- Start with a big soft ball and standing/ sitting very close together. Roll the ball into your child’s hands so they get used to holding it and balancing the ball between 2 hands.
- Ask your child to throw it back and keep practising until they are accurate to you at a very small distance.
- Start moving back a little so there is a gap between you.
- Start making the ball a bit smaller-soft balls and beanbags are easier to catch than fully inflated balls. If you don’t have balls at home use rolled up socks, small cushions or soft toys.
- Move onto large inflated balls such as footballs and then smaller inflated balls or any other smaller ball
Create a ‘Juggle-board‘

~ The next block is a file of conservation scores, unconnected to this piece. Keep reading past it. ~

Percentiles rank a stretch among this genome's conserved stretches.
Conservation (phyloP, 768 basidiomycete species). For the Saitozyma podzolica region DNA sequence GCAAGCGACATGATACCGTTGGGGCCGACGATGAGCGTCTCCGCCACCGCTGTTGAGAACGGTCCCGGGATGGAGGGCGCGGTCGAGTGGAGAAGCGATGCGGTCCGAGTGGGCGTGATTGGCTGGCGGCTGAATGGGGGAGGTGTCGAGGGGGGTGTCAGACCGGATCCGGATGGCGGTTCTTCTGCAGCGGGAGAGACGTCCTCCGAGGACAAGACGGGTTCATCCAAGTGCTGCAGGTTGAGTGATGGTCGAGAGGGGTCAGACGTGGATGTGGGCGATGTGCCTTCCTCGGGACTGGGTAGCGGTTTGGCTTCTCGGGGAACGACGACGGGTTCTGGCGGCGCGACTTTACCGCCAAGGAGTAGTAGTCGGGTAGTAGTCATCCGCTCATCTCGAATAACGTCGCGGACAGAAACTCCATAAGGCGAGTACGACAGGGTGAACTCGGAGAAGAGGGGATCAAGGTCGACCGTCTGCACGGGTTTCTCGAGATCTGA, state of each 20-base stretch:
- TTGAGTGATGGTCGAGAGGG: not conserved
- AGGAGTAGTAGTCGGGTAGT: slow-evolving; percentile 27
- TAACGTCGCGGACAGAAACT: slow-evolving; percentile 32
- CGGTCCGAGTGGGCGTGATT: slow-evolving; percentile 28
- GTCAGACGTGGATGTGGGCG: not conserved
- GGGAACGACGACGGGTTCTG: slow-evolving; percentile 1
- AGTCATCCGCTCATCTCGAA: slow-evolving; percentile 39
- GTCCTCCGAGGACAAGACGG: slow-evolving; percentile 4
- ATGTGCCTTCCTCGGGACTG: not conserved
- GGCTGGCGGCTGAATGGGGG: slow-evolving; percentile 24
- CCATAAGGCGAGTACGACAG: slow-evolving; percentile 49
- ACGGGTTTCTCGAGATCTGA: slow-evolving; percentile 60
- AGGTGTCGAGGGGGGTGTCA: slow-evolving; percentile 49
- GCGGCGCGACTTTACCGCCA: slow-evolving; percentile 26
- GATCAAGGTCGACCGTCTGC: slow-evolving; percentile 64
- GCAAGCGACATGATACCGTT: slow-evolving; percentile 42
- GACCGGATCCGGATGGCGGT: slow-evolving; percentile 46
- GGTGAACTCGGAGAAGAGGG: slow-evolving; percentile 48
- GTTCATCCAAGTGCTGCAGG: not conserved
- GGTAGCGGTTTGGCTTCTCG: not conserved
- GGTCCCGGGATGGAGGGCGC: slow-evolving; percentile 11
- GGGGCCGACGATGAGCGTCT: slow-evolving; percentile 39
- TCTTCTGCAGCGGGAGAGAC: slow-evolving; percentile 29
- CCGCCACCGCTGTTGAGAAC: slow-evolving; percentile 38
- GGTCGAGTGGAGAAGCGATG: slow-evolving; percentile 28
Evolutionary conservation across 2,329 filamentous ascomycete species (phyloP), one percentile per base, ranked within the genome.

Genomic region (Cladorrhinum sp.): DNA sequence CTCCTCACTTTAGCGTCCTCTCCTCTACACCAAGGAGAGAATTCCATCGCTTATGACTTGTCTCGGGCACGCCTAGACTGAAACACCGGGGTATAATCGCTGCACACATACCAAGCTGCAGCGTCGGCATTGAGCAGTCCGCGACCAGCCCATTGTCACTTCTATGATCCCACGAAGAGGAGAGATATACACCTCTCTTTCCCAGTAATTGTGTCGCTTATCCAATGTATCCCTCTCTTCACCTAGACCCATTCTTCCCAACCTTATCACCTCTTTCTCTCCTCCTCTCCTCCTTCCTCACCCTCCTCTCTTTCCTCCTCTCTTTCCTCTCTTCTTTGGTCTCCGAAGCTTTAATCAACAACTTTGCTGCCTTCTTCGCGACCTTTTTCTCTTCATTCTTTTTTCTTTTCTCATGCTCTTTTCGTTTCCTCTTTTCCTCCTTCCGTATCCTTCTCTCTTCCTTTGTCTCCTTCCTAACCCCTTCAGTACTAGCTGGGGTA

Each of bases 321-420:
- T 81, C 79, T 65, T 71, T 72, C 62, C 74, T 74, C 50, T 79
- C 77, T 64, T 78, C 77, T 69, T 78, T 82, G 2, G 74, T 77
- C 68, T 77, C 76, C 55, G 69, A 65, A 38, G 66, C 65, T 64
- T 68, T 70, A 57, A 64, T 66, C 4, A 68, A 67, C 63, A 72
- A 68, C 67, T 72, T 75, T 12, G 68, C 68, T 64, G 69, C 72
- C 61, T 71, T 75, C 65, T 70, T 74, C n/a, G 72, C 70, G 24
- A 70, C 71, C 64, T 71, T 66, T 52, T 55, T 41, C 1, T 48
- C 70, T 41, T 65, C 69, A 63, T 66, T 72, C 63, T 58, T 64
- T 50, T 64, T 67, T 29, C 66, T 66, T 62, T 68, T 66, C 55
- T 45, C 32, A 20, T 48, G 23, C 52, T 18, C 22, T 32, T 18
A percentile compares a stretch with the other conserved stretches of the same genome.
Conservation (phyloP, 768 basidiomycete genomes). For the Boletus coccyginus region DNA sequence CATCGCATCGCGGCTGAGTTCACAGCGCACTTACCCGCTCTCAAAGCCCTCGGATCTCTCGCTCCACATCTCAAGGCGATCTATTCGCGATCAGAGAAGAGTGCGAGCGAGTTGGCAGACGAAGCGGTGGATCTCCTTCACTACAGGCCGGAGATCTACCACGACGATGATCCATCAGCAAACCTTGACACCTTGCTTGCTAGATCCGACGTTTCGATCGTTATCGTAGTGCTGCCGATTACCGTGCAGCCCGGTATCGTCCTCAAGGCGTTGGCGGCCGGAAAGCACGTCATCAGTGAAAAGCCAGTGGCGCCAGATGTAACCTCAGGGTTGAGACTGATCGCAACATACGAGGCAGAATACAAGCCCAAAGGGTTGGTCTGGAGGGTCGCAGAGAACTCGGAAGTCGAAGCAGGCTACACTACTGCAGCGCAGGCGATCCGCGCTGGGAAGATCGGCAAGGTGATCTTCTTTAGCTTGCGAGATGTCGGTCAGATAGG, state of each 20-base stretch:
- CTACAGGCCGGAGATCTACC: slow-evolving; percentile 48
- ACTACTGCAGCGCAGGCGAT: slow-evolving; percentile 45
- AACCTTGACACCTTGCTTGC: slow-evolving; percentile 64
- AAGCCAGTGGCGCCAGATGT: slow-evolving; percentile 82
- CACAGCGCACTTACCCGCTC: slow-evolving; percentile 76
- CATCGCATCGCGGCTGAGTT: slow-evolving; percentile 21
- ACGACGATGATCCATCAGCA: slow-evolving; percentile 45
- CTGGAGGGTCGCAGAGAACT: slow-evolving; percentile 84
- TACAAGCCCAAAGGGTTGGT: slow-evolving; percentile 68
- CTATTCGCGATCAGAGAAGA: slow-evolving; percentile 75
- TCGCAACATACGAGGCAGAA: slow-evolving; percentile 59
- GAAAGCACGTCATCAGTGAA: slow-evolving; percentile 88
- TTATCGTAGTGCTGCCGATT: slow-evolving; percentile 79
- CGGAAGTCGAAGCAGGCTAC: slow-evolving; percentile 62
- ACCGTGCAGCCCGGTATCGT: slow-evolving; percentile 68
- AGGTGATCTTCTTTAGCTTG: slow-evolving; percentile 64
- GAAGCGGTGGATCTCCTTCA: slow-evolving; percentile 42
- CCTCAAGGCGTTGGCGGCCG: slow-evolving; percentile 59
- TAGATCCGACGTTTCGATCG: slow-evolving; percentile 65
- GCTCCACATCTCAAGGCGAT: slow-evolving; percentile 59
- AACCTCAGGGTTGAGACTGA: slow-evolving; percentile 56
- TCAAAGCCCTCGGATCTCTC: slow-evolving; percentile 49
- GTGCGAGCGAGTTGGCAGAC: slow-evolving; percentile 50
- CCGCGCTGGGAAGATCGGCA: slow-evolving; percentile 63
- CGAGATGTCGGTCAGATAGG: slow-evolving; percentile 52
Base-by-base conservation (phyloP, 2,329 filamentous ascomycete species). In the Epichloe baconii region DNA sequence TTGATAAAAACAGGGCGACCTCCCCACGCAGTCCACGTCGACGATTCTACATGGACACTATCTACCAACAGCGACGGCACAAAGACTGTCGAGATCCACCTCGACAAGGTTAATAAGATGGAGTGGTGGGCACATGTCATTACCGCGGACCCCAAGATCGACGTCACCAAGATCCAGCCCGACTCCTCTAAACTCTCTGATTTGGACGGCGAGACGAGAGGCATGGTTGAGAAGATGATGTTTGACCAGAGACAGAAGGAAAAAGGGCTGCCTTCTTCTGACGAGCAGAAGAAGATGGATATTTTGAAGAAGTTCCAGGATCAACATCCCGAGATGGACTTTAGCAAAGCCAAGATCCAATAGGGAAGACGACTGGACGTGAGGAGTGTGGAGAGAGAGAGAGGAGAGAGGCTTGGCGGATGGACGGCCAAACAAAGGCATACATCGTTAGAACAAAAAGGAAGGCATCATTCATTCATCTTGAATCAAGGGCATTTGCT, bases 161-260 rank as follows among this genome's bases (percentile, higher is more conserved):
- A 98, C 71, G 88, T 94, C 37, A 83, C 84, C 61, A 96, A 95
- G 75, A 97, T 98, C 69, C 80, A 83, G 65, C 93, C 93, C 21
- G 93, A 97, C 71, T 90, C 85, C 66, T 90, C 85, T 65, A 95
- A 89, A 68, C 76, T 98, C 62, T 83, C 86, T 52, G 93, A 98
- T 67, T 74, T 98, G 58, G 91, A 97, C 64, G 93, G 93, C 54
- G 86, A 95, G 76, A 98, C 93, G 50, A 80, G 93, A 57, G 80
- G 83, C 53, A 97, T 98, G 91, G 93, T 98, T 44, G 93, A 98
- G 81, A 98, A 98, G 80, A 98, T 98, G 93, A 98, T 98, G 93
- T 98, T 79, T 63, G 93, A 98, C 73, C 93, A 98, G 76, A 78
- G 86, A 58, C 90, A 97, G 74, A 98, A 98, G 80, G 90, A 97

- If you don’t have a juggle board, you can play the game using a clothes airier or an oven rack which enables you to share a adapted ‘juggling’ experience together. Using the airier, the ball/s can travel in a straight line to and from your partner.
- Add 1-3 balls, so that one starts before or after the other, at the same time, slower/ faster.
- Try sending ball across with opposite hands. You could ring a bell or make a sound effect when the ball has reached its destination.
- Introduce a slow piece of music and try to pass the ball on the beat of 1, 4 or 8
- See our ‘Our Home’ video for more details on this great game.
- Start with putting soft toys or larger balls into an open container.
- Progress to smaller toys into a smaller container. You could combine this with a matching game-putting the red objects into the red container etc